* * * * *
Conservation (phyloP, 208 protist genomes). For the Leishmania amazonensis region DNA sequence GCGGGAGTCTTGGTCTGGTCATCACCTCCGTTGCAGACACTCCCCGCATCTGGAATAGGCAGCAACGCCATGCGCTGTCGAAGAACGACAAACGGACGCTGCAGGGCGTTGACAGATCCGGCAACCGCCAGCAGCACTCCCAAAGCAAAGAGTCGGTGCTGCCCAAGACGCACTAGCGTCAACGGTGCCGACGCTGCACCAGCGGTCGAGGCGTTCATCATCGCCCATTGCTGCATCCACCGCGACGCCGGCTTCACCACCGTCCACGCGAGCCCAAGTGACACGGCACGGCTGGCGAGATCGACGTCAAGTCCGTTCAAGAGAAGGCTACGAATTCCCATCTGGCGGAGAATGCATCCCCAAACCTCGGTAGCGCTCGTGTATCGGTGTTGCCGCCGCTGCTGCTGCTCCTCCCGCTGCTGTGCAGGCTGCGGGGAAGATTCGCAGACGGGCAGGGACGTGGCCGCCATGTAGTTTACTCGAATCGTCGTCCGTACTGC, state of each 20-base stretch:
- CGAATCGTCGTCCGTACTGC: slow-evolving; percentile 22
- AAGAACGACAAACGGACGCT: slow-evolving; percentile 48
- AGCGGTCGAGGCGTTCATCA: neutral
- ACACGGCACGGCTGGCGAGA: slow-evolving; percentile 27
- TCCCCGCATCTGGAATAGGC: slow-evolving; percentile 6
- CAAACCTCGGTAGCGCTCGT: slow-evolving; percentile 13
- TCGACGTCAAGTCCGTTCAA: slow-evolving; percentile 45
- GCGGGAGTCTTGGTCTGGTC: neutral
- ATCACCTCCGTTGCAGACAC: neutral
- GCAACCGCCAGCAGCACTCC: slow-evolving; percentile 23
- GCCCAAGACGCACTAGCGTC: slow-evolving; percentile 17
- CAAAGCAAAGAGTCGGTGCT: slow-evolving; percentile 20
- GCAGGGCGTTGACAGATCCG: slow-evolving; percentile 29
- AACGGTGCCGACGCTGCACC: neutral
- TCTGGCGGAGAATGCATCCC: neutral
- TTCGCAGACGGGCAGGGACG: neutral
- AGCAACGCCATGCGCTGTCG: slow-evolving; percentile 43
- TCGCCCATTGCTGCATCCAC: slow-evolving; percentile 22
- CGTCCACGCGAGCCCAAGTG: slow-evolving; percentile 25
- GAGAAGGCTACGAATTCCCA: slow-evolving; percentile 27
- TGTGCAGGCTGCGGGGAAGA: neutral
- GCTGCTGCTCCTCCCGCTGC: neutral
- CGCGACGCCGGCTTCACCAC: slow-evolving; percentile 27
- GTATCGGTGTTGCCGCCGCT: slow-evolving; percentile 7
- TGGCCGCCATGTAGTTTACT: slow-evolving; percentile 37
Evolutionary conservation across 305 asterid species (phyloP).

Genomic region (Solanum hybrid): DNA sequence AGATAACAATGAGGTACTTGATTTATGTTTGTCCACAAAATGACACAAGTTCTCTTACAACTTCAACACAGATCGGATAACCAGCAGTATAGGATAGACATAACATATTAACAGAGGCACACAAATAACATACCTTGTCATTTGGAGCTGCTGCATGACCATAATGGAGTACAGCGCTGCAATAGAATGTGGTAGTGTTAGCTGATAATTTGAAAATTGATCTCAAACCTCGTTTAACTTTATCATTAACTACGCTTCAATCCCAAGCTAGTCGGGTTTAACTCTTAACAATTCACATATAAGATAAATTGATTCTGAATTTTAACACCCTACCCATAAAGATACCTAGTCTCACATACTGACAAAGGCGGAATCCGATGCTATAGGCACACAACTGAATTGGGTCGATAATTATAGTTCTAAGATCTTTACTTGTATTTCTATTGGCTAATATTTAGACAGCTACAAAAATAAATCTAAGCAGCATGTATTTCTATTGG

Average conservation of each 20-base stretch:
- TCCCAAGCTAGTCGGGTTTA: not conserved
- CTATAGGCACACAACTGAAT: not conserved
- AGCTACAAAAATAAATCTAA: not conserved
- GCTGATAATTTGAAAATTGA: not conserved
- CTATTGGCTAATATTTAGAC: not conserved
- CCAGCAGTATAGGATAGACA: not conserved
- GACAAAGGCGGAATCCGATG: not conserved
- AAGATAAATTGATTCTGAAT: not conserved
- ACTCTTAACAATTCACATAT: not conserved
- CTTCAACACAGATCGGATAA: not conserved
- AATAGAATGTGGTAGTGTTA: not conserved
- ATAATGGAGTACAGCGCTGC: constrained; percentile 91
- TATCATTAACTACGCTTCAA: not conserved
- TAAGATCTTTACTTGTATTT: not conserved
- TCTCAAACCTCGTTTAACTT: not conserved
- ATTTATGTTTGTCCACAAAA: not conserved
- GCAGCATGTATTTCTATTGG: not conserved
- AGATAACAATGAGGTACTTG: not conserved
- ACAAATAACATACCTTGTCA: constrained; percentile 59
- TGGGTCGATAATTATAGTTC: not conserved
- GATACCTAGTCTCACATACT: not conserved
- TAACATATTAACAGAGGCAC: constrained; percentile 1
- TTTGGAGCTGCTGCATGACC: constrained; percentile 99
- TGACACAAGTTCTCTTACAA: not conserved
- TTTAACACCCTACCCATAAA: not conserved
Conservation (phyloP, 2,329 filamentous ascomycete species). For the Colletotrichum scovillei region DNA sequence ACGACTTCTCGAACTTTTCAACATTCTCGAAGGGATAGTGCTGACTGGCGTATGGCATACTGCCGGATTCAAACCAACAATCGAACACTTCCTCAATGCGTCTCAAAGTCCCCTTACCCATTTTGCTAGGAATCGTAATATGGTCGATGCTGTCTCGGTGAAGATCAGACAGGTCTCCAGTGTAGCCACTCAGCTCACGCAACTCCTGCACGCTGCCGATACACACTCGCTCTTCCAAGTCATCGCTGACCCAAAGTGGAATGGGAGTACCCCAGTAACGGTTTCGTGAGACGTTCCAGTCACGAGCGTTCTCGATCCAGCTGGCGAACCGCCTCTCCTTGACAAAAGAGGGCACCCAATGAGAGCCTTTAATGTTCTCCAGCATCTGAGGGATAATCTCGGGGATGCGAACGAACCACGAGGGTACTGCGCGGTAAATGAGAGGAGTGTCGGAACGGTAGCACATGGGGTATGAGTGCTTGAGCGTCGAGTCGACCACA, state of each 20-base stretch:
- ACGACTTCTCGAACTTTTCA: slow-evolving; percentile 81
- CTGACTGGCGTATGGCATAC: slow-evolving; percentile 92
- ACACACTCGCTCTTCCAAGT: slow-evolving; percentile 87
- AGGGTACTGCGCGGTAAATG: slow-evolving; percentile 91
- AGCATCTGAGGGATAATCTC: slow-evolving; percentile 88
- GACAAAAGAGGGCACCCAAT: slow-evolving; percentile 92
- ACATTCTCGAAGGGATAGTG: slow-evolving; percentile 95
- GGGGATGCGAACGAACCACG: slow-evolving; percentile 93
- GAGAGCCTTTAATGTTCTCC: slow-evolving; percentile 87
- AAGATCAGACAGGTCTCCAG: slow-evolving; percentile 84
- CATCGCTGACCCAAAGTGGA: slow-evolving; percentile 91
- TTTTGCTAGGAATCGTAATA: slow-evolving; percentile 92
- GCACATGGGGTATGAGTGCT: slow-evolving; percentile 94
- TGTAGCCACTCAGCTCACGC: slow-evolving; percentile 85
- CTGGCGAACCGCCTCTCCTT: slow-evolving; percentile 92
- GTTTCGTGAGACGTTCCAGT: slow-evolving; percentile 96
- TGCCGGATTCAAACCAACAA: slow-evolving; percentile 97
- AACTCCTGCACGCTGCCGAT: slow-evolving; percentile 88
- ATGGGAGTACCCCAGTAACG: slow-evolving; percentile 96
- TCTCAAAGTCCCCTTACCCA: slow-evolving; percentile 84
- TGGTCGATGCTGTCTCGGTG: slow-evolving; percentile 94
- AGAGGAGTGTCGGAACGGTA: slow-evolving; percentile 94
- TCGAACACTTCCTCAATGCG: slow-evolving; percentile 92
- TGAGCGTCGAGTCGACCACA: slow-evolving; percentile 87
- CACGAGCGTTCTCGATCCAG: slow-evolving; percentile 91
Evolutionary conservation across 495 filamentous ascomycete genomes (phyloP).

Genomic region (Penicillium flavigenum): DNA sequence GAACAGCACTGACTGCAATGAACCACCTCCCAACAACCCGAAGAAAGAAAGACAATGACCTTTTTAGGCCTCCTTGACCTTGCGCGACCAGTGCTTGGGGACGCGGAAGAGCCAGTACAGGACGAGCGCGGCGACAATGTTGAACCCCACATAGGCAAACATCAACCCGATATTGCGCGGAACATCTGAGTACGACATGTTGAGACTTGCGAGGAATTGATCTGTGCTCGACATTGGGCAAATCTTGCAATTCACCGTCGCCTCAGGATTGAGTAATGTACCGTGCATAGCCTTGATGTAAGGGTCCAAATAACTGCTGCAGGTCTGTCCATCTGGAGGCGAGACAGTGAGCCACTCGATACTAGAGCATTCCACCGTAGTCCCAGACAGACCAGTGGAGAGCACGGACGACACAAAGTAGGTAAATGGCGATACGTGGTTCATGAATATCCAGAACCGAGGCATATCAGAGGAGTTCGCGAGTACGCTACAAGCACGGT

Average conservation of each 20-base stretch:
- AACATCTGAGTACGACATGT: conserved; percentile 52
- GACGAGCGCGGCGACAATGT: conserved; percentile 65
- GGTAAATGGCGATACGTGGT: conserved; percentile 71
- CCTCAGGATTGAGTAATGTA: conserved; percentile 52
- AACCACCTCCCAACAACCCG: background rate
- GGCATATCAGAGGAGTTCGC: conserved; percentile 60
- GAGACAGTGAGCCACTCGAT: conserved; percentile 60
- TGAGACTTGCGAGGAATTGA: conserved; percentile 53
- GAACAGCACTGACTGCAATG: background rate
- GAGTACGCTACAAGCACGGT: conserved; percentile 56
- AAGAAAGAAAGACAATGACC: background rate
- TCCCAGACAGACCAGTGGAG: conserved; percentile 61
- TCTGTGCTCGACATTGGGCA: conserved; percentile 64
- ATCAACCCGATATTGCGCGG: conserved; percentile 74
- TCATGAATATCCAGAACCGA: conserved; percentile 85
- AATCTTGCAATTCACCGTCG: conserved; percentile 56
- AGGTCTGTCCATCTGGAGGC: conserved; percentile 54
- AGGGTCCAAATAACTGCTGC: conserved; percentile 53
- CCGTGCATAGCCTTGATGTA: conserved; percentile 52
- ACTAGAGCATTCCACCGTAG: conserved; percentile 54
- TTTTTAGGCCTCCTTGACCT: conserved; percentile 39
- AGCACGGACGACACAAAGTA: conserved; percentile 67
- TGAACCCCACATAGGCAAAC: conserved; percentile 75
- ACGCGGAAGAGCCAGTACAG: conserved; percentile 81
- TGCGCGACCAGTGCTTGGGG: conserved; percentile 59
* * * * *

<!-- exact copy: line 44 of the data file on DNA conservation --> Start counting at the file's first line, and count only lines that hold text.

- TCTCAAACCTCGTTTAACTT: not conserved